A group of people working on something at the same time does not automatically make them a team.
So it begs the question:
Should you build teams around people you are naturally compatible with so you can all get along?
Or is there a benefit to hiring diversity in behavioral styles? If so, is the tradeoff worth it?
After all, you want high performance, not high maintenance. Amirite?
On the surface, it appears one would be best-served hiring people who are naturally compatible to build a stellar team. Wouldn't that mean less tension and arguing?
Not so fast!
Socially speaking, you don't need a crystal ball to predict compatibility. It's quite easy if you know what you're looking for.
Socially - we are drawn to people most like us, behaviorally. Fast-paced, people-oriented people tend to like other fast-paced, people-oriented people. Slow-paced, task-oriented people tend to like other slow-paced, task-oriented people.
Surprisingly - what works socially doesn't necessarily turn out best in a work team. At work, the dynamics differ a great deal. "Like" often competes or conflicts with "like." Our behavioral styles are based on our needs. Therefore, the similarities that worked socially get in the way at work because they have the same set of needs. Fulfillment of those needs (resources, rewards, time, space, and attention) are in limited supply.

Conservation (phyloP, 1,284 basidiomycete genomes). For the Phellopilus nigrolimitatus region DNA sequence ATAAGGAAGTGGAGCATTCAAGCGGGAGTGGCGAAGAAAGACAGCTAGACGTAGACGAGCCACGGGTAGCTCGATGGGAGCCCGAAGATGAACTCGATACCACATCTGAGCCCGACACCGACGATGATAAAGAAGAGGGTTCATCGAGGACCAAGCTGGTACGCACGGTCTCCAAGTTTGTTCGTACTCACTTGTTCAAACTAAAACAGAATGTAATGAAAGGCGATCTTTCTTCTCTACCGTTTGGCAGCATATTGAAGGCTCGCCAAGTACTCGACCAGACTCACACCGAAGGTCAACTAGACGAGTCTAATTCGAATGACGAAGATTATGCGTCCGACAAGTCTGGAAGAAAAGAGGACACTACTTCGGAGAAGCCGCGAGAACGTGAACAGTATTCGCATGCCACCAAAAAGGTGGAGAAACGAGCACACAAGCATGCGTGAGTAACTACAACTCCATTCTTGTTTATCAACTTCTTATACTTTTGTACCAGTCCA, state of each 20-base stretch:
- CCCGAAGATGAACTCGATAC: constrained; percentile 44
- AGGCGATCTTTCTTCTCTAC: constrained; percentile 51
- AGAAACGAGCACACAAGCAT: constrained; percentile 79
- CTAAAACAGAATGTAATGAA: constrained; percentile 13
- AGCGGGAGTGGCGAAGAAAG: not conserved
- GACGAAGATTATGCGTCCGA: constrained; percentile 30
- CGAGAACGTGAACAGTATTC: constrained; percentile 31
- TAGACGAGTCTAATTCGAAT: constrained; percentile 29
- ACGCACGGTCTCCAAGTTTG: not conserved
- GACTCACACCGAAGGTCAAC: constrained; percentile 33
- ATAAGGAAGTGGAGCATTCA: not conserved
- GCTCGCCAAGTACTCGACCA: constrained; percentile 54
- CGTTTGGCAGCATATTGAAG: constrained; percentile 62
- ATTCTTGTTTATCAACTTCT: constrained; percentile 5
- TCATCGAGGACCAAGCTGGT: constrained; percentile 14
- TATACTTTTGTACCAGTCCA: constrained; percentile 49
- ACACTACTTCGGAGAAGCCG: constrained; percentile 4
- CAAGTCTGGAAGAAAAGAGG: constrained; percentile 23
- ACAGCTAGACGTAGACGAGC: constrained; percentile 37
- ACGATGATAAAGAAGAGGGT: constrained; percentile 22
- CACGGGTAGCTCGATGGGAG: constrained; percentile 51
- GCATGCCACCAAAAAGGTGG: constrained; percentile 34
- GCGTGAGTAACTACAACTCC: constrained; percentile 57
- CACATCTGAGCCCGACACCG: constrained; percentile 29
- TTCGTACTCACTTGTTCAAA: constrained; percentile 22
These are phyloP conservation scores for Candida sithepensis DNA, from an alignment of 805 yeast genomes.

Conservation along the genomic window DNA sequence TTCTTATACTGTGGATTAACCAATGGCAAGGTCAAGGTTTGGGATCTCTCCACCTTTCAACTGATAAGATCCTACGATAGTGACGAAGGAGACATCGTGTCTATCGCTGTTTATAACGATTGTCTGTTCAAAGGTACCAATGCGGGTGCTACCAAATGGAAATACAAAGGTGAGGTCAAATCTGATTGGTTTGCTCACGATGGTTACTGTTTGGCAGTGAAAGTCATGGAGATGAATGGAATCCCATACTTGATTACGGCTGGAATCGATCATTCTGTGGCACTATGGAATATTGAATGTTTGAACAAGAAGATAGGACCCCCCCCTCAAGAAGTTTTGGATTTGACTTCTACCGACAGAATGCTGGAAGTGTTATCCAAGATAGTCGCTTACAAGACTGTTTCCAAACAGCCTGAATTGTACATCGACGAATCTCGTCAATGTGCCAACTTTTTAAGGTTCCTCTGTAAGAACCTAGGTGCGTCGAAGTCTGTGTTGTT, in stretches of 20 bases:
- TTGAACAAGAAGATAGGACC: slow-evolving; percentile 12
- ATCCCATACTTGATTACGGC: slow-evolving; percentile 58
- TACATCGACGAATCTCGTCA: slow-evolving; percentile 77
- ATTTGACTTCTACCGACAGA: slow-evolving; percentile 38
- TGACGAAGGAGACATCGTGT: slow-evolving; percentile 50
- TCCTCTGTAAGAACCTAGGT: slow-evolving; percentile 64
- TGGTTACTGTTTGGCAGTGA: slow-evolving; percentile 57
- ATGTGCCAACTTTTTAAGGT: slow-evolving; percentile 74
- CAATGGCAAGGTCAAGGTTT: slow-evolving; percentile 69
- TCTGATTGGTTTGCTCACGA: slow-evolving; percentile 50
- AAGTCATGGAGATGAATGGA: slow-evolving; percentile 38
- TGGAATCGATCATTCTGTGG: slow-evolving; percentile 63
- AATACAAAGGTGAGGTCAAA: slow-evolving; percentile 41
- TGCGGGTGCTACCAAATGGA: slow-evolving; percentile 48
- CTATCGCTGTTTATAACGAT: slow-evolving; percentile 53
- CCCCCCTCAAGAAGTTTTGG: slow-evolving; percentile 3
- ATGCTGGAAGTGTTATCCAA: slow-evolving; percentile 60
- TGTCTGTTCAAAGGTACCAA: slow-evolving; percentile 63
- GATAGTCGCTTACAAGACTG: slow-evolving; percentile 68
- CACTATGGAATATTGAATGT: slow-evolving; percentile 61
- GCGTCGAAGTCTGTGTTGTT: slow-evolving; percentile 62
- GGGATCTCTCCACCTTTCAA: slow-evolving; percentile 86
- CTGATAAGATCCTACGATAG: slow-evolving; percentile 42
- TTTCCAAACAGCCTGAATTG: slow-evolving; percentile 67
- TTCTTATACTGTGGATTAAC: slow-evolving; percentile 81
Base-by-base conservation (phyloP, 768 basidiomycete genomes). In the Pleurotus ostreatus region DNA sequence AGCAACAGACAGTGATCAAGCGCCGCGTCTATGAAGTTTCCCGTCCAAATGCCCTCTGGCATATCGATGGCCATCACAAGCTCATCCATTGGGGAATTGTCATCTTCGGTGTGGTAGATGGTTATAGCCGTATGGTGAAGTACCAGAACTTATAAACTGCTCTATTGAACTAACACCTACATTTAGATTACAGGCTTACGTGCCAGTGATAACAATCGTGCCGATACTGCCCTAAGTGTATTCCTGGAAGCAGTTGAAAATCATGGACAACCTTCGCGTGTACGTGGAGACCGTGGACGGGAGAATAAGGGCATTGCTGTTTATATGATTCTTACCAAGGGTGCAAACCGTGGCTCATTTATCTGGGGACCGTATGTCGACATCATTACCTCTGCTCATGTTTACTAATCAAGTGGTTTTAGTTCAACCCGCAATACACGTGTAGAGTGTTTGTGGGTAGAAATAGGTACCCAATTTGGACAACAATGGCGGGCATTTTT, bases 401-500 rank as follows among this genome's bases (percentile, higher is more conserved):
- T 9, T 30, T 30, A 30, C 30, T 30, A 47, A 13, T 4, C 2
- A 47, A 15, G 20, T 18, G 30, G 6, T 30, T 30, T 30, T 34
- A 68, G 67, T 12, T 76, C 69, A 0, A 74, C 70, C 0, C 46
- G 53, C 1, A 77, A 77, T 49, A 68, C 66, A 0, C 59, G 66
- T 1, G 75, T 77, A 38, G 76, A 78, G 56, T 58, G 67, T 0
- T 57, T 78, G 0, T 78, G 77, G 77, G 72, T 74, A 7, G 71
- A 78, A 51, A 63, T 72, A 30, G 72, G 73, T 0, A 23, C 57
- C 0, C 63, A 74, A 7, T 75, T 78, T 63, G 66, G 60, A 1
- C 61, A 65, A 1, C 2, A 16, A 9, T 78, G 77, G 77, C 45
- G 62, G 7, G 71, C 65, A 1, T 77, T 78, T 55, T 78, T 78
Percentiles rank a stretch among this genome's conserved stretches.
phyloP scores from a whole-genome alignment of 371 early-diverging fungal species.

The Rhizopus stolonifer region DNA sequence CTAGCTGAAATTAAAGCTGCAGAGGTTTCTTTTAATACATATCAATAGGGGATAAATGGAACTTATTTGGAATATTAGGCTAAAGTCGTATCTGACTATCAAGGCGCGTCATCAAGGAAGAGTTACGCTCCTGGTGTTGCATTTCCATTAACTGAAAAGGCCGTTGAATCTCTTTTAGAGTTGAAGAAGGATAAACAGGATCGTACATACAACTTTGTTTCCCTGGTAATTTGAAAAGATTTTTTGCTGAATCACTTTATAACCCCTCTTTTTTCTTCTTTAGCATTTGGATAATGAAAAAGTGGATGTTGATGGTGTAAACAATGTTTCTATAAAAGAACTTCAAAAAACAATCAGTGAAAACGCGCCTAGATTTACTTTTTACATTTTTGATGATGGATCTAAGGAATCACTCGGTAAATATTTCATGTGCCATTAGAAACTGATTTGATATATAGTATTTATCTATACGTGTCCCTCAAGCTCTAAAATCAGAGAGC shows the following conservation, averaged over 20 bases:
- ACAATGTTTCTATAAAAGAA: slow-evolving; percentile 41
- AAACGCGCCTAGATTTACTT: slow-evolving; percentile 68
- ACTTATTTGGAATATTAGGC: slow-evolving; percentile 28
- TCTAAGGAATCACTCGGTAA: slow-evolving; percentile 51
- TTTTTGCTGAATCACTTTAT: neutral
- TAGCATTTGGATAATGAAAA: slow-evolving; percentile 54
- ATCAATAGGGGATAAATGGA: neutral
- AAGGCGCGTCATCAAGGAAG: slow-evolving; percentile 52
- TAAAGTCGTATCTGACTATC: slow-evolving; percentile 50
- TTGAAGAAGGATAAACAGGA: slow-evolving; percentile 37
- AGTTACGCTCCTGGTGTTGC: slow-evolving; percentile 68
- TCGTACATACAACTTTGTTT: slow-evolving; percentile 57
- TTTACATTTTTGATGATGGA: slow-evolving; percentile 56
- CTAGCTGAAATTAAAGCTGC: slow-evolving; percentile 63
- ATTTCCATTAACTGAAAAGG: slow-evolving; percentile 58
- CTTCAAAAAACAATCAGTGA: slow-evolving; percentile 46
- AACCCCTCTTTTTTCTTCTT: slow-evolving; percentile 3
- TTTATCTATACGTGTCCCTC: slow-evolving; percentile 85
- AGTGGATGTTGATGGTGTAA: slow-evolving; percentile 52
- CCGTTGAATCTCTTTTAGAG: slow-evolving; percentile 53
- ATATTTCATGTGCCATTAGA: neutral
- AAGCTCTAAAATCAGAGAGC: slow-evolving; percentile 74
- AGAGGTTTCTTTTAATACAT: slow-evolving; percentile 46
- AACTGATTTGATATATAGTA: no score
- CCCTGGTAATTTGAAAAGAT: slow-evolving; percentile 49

Each style communicates, influences, involves others, and makes decisions differently, bringing their strengths (and weaknesses) into the mix. Anytime one over-relies on a strength, it becomes a weakness. Other team members can serve to keep that in check as well as compensate for the weaknesses. Same-style groups simply do not have these advantages.
Differences in communication style bring new perspectives to problem-solving, creativity, and team-building. Although this can be slow-going at first, the key is to focus on each other's strengths rather than differences or weaknesses. The team member's willingness to adapt to others' styles is a key indicator you are building a high-performance team.
Ultimately, choosing the ultimate team depends on what you want your team to accomplish.
What's the most critical outcome or result you want to garner? Which attributes would best-help to reach that outcome?
Whom you choose to put on your work team is very likely to affect the team's outcome or success. So choose wisely. Bring together the group that is most likely to adapt to one another and deliver the desired result.
If you want to learn more about behavioral styles and how to work with each, get our Free Guide to The 4 Personality Types and Exactly How to Get Peak Performance from Each.